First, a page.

To track cell proliferation by dye dilution establishing the daughter progeny of a completed cell cycle, cells were stained with PKH26, CellTrace™ Violet stain (CTV), and MitoTracker® Green FM according to the manufacturer’s instruction. The use of three different cell markers, respectively cell membrane, cytoplasm, and mitochondria, allowed for a multi-variable proliferation analysis. Fixable Viability Stain 780 (FVS780) was used in each experiment to determine cell viability and verify low dye toxicity. The first staining was performed with PKH26, a red fluorescent dye used for Cell Tracking Lipophilic Membrane Dyes (MINI26-1KT, Sigma, St. Louis, USA). Briefly, 20 × 106 cells were collected, washed once in PBS, and resuspended in 500 μl of Diluent C for lipophilic dyes. The cell suspension was then added to the same volume of 2x Dye Solution (4 μM) in Diluent C by adding 4 μl of the PKH26, mixed gently, and kept for 2 min in gentle agitation using vortex at room temperature (RT). Immediately after, the cellular suspension was blocked with an equal volume of complete FBS, added additional complete media to fill the tube, and centrifuged. Cells were washed again once in PBS prior to the following staining. The CTV dye (C34557, Life Technologies, Paisley, UK), typically used to monitor multiple cell generations, was performed according to the manufacturer’s instruction, diluting the CTV 1/1000 in 1 ml of PBS for 20 min at RT. Afterward, complete media was added to the cell suspension for additional 5 min incubation before the final washing in PBS. MitoTracker® Green FM (M7514, Molecular Probes, Eugene, USA), green-fluorescent mitochondrial stain, was used at the concentration of 20 nM (stock 20 μm in DMSO) in PBS for 30 min in a water bath at 37 °C, mixing every 10 min. Cells were then washed once in PBS. The live/dead staining, Fixable Viability Stain 780 (565388, BD Biosciences, San Jose, USA) was usually performed last, 1/1000 in PBS for 10 min at RT. For each experiment, a new aliquot of Viability marker was used. To confirm the data and to avoid artifacts due to the different fluorescent photostabilities and properties, as a control to the methodology, experiments were reperformed with different dye combinations to mark the cell membrane, cytoplasm, and mitochondria. For this purpose, in the following control experiments, we used the alternative dyes: CellTrace™ Yellow (C34573 A, Life Technologies, Paisley, UK), CellTrace™ Far Red (C34572, Life Technologies, Paisley, UK), MitoTracker® Deep Red 633 FM (M22426, Molecular Probes, Eugene, USA) and PKH67 green-fluorescent cell linker (MINI67-1KT, Merck Life Science, Milano, Italy).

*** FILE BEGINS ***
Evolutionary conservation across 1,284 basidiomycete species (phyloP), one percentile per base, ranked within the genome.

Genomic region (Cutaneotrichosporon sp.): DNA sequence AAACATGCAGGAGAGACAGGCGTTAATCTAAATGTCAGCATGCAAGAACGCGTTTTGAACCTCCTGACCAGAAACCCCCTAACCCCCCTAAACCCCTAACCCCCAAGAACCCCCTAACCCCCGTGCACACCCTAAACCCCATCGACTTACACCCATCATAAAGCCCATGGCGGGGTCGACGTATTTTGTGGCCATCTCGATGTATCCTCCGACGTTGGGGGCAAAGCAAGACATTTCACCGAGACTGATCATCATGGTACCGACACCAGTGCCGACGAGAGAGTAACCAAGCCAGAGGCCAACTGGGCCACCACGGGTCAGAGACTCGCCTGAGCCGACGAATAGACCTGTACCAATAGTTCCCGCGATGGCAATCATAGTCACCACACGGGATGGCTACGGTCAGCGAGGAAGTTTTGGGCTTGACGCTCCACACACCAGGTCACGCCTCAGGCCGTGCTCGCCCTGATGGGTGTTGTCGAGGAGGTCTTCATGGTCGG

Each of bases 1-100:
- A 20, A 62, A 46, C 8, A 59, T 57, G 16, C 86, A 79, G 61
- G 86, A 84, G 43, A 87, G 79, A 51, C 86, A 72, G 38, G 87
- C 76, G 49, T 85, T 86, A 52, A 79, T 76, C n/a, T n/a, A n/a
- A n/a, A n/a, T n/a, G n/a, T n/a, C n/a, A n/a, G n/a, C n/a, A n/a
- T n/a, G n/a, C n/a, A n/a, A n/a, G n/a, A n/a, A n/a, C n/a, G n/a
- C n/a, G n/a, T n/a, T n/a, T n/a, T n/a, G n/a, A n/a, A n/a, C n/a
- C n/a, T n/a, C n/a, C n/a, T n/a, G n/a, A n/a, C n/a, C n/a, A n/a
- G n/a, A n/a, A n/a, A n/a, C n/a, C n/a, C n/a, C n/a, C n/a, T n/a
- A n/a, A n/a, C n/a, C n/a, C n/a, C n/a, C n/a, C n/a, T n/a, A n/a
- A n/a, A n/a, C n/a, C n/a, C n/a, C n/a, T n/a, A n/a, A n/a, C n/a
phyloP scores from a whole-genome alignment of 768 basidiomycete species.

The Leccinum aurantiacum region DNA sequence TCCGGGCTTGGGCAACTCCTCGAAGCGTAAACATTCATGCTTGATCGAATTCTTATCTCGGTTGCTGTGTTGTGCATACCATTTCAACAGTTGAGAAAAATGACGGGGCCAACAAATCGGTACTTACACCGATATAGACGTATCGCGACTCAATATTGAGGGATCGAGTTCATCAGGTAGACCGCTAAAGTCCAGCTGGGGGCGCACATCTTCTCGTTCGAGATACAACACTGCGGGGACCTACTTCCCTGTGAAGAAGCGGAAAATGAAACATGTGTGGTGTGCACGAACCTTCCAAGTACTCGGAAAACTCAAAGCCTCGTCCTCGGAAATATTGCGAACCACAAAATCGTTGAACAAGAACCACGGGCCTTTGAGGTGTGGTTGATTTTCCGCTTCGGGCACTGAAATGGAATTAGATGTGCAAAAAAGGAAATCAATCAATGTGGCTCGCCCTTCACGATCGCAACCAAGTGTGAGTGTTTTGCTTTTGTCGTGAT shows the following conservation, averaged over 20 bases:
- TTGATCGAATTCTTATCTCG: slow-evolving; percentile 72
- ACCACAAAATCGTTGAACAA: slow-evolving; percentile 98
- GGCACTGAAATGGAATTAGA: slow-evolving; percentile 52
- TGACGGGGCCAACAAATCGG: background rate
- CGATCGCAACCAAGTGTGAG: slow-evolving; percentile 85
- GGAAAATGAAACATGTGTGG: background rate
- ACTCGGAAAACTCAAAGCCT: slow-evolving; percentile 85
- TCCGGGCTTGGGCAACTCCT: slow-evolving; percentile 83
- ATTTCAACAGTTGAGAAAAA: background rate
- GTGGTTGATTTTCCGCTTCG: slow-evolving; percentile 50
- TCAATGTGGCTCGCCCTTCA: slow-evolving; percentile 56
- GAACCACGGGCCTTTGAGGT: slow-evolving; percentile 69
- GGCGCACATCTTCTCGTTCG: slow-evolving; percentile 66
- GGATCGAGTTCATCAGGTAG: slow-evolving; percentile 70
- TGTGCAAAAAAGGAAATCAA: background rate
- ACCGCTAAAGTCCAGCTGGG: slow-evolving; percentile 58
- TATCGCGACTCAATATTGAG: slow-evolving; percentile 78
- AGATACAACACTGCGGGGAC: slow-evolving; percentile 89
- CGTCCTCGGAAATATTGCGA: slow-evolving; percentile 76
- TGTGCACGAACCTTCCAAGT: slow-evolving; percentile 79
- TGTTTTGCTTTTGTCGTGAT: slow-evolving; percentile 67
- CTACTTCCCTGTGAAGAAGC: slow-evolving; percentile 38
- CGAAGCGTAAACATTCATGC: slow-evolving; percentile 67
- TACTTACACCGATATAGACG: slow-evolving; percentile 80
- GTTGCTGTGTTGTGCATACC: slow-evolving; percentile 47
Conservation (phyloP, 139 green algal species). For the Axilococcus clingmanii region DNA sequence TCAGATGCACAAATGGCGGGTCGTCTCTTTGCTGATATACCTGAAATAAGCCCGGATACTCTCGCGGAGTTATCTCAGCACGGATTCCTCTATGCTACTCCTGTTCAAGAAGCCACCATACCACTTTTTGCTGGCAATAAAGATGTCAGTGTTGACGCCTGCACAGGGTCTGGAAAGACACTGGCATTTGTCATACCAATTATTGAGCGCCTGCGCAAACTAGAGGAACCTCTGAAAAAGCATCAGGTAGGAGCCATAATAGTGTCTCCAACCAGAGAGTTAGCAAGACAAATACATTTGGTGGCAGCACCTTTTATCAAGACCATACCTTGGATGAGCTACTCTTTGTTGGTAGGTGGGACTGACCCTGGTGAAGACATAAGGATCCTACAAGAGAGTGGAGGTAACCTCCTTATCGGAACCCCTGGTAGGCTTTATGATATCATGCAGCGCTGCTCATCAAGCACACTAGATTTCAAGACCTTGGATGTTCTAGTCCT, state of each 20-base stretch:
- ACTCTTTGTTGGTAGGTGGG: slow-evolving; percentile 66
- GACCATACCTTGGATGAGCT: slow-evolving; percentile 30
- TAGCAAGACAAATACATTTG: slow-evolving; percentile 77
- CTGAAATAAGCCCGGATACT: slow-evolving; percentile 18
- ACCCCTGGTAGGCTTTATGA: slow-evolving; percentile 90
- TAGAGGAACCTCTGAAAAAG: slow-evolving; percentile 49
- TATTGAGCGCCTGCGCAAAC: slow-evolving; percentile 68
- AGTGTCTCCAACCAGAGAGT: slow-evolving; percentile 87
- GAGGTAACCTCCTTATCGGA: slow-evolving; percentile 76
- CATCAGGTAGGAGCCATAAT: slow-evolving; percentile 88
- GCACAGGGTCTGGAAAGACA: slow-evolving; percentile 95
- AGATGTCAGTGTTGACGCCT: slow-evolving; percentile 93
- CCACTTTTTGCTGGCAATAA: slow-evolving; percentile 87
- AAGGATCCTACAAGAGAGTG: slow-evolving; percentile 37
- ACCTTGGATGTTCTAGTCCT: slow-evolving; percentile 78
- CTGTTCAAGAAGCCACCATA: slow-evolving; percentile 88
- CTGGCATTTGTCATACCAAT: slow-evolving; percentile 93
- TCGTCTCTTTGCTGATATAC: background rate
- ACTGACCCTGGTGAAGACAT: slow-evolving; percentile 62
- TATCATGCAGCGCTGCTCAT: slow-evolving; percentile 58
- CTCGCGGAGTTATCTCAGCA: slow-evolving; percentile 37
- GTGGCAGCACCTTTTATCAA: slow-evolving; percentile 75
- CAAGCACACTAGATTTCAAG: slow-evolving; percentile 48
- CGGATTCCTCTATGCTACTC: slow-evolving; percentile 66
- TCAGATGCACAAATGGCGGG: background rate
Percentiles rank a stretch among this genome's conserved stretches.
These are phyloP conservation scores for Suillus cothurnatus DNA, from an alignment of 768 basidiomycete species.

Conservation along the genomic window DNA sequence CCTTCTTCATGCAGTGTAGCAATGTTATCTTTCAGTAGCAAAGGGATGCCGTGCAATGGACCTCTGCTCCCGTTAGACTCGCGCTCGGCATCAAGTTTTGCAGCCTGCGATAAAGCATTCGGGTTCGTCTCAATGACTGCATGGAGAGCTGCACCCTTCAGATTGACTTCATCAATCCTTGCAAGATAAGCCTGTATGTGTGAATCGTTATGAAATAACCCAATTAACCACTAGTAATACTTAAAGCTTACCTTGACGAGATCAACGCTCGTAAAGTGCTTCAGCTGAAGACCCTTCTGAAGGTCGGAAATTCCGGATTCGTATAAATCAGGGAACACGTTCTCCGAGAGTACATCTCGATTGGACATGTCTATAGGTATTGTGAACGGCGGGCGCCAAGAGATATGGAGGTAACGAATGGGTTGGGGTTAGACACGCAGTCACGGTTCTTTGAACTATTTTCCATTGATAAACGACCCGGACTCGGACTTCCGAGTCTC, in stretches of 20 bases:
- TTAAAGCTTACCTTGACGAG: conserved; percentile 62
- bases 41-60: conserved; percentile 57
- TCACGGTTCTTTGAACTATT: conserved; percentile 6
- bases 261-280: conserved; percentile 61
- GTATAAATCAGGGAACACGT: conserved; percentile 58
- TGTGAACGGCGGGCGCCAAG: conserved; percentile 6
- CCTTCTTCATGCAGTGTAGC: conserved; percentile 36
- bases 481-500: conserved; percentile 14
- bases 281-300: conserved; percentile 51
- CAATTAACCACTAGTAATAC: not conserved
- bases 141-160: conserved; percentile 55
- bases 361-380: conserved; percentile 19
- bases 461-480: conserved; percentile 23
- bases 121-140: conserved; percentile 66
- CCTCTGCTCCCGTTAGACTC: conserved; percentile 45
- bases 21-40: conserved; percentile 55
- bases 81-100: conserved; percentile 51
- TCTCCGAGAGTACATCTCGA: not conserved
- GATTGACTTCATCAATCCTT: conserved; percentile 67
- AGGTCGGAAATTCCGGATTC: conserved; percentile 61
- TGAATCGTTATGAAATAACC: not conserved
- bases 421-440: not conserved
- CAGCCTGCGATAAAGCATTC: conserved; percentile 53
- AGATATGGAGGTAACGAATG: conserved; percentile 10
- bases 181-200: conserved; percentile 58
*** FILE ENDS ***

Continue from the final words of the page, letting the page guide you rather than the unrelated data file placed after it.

Cell sorting

Jurkat cells labeled with dyes were sorted using a FACSAriaIII (Becton Dickinson, BD Biosciences, USA) equipped with Near UV 375, 488, 561, and 633 nm lasers and FACSDiva software (BD Biosciences version 6.1.3). Data were analyzed using FlowJo software (Tree Star, version 9.3.2 and 10.7.1). Briefly, cells were first gated on live cells, viability dye exclusion, followed by doublets exclusion with morphology parameters, both side and forward scatter, area versus width (A versus W). The unstained sample was used to set the background fluorescence for each channel. For each fluorochrome, a sorting gate was set around the max peak of fluorescence of the dye distribution32. In this way, the collected cells were enriched for the highest fluorescence intensity for all the markers used according to the experimental setup: PKH, CellTrace, and/or MitoTracker. Following isolation, an aliquot of the sorted cells was analyzed at the same instrument to determine the post sorting purity and population width, resulting in an enrichment >99% for each sample (see Supplementary Fig. 4).

Cell culture for dye dilution assessment

The sorted cell population was seeded in 6 wells plates (BD Falcon) at 1 × 106 cells/well and kept in culture for up to 72 h. To monitor multiple cell division, an aliquot of the cells in culture was analyzed every 18, 24, 36, 48, 60, and 72 h for the expression of the different markers by the LSRFortessa flow cytometer. In order to set the time zero of the kinetic, prior culturing, a tiny aliquot of the collected cells was analyzed immediately after sorting at the flow cytometer. The unstained sample was used to set the background fluorescence as described above. Every time that an aliquot of cells was collected for analysis, the same volume of fresh media was replaced with culture.

Expectation–maximization and the Gaussian mixture model

We used the expectation–maximization (EM) algorithm to detect the clusters in Gaussian mixture models71. The EM algorithm is composed of two steps: the expectation (E) step and the maximization (M) step. In the E-step, for each data point f, we used our current guess of πg, μg, and σg, to estimate the posterior probability that each cell belongs to generation g given that its fluorescence intensity measure as f, γg = P(gf). In the M-step, we use the fact that the gradient of the log-likelihood of p(fi) for πg, μg, and σg can be computed. Consequently, the expression of the optimal value of πg, μg, and σg is dependent on γg. It is shown that under, certain smoothness condition the iterative computation of E-stem and M-step leads us to the locally optimal estimate of the parameters πg, μg, and σg, and returns the posterior probability γg which weights how much each point belongs to one of the clusters. Here, we used this model to perform cluster analysis and detect the peaks which correspond to different generations. Then, we estimated πg, E[fg], and Var[fg] from these clusters.

Gaussian mixture clustering

To estimate to which generation the detected cell belongs, we used the Gaussian mixture method. For the experiments with two dyes (CTV-PKH and CTV-MITO) we always used all two fluorescence measures for the clustering method. In the three dyes case (CTV, PKH, and MITO), we used all three fluorescence measures, except when the MITO staining was getting close to the background fluorescence in the successive generation, since this was biasing the results of the clustering method. Figure 1d and Supplementary Fig. 5 show representative examples of how the Gaussian mixture method was able to cluster the data. For experiment 1, we recorded 3546 cells with the cell sorter at time 0, and 10,000 cells with the flow cytometer at times 24, 36, 48, 60, and 72. For experiment 2, we recorded 4811 cells with the cell sorter at time 0, and 10,000 cells with the flow cytometer at times 18, 24, 36, 48, 60, and 72. For experiment 3, we recorded 1537 cells with the cell sorter at time 0, and 10,000 cells with the flow cytometer at times 18, 24, 36, 48, 60, and 72. For experiment 4, we recorded 1000 cells with the cell sorter at times 0, 18, 24, 36, 48, 60, and 72. Outlier cells that biased the estimation of the generation peaks were dropped.

Reporting summary

Further information on research design is available in the Nature Research Reporting Summary linked to this article.